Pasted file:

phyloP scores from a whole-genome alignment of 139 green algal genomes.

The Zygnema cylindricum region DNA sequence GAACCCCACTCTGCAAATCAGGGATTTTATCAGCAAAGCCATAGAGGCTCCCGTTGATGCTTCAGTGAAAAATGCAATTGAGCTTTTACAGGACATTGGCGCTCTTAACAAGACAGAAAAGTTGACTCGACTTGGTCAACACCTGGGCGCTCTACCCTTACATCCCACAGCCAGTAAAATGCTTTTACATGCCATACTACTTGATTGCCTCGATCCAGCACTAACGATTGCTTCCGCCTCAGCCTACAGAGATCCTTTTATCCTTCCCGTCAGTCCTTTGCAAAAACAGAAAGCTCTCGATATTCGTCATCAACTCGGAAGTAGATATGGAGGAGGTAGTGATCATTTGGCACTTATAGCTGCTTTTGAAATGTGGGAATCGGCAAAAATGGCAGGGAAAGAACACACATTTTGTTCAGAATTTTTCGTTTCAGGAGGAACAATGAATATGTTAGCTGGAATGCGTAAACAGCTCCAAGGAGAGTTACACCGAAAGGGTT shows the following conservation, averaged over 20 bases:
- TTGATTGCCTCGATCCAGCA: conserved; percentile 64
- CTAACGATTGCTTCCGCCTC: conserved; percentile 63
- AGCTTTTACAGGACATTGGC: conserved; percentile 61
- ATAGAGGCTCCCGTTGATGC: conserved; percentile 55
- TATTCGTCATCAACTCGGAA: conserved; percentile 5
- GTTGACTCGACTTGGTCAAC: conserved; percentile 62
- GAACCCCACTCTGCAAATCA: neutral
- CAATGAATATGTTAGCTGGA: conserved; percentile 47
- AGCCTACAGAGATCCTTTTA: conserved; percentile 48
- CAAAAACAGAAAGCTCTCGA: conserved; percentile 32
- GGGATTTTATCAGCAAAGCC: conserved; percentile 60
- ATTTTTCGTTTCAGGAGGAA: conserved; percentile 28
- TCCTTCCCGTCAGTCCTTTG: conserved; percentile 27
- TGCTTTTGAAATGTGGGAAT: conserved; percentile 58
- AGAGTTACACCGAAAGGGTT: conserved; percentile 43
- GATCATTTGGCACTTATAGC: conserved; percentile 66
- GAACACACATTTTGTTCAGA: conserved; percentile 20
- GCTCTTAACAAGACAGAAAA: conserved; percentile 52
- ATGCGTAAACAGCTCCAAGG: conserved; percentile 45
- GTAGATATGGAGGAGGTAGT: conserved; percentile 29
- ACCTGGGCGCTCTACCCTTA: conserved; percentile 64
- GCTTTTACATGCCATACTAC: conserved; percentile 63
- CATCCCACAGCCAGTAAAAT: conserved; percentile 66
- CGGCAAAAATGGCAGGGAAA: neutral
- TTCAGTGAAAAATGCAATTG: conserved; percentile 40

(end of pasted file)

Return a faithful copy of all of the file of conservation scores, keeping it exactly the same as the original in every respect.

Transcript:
phyloP scores from a whole-genome alignment of 139 green algal genomes.

The Zygnema cylindricum region DNA sequence GAACCCCACTCTGCAAATCAGGGATTTTATCAGCAAAGCCATAGAGGCTCCCGTTGATGCTTCAGTGAAAAATGCAATTGAGCTTTTACAGGACATTGGCGCTCTTAACAAGACAGAAAAGTTGACTCGACTTGGTCAACACCTGGGCGCTCTACCCTTACATCCCACAGCCAGTAAAATGCTTTTACATGCCATACTACTTGATTGCCTCGATCCAGCACTAACGATTGCTTCCGCCTCAGCCTACAGAGATCCTTTTATCCTTCCCGTCAGTCCTTTGCAAAAACAGAAAGCTCTCGATATTCGTCATCAACTCGGAAGTAGATATGGAGGAGGTAGTGATCATTTGGCACTTATAGCTGCTTTTGAAATGTGGGAATCGGCAAAAATGGCAGGGAAAGAACACACATTTTGTTCAGAATTTTTCGTTTCAGGAGGAACAATGAATATGTTAGCTGGAATGCGTAAACAGCTCCAAGGAGAGTTACACCGAAAGGGTT shows the following conservation, averaged over 20 bases:
- TTGATTGCCTCGATCCAGCA: conserved; percentile 64
- CTAACGATTGCTTCCGCCTC: conserved; percentile 63
- AGCTTTTACAGGACATTGGC: conserved; percentile 61
- ATAGAGGCTCCCGTTGATGC: conserved; percentile 55
- TATTCGTCATCAACTCGGAA: conserved; percentile 5
- GTTGACTCGACTTGGTCAAC: conserved; percentile 62
- GAACCCCACTCTGCAAATCA: neutral
- CAATGAATATGTTAGCTGGA: conserved; percentile 47
- AGCCTACAGAGATCCTTTTA: conserved; percentile 48
- CAAAAACAGAAAGCTCTCGA: conserved; percentile 32
- GGGATTTTATCAGCAAAGCC: conserved; percentile 60
- ATTTTTCGTTTCAGGAGGAA: conserved; percentile 28
- TCCTTCCCGTCAGTCCTTTG: conserved; percentile 27
- TGCTTTTGAAATGTGGGAAT: conserved; percentile 58
- AGAGTTACACCGAAAGGGTT: conserved; percentile 43
- GATCATTTGGCACTTATAGC: conserved; percentile 66
- GAACACACATTTTGTTCAGA: conserved; percentile 20
- GCTCTTAACAAGACAGAAAA: conserved; percentile 52
- ATGCGTAAACAGCTCCAAGG: conserved; percentile 45
- GTAGATATGGAGGAGGTAGT: conserved; percentile 29
- ACCTGGGCGCTCTACCCTTA: conserved; percentile 64
- GCTTTTACATGCCATACTAC: conserved; percentile 63
- CATCCCACAGCCAGTAAAAT: conserved; percentile 66
- CGGCAAAAATGGCAGGGAAA: neutral
- TTCAGTGAAAAATGCAATTG: conserved; percentile 40